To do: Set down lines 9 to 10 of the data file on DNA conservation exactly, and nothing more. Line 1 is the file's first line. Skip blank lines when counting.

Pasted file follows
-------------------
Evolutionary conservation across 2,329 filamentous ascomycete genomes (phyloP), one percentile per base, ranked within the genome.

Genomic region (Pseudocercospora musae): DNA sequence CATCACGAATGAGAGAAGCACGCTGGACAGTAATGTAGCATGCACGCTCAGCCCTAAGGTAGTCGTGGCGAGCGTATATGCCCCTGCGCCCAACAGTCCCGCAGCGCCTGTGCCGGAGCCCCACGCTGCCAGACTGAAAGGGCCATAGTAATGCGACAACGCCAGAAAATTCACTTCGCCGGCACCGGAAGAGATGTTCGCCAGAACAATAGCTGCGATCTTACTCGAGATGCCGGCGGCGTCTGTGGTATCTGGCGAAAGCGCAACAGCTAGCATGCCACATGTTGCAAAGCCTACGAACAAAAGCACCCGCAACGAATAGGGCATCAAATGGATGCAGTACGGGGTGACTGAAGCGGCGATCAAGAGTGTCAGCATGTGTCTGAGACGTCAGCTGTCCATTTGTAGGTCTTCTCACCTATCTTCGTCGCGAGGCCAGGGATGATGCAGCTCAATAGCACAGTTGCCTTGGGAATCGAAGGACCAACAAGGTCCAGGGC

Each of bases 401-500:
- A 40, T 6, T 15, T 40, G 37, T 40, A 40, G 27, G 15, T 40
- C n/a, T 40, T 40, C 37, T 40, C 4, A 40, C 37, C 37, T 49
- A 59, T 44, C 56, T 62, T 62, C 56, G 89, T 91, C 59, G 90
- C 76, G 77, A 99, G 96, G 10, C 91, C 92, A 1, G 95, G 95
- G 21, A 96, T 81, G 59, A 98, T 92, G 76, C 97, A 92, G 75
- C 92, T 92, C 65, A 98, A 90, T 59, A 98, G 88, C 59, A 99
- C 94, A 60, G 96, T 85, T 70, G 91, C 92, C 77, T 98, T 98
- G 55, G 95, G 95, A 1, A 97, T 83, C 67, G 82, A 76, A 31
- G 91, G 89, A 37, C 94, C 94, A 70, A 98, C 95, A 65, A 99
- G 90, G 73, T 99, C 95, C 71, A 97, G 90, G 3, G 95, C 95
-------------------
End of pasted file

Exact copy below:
- C 92, T 92, C 65, A 98, A 90, T 59, A 98, G 88, C 59, A 99
- C 94, A 60, G 96, T 85, T 70, G 91, C 92, C 77, T 98, T 98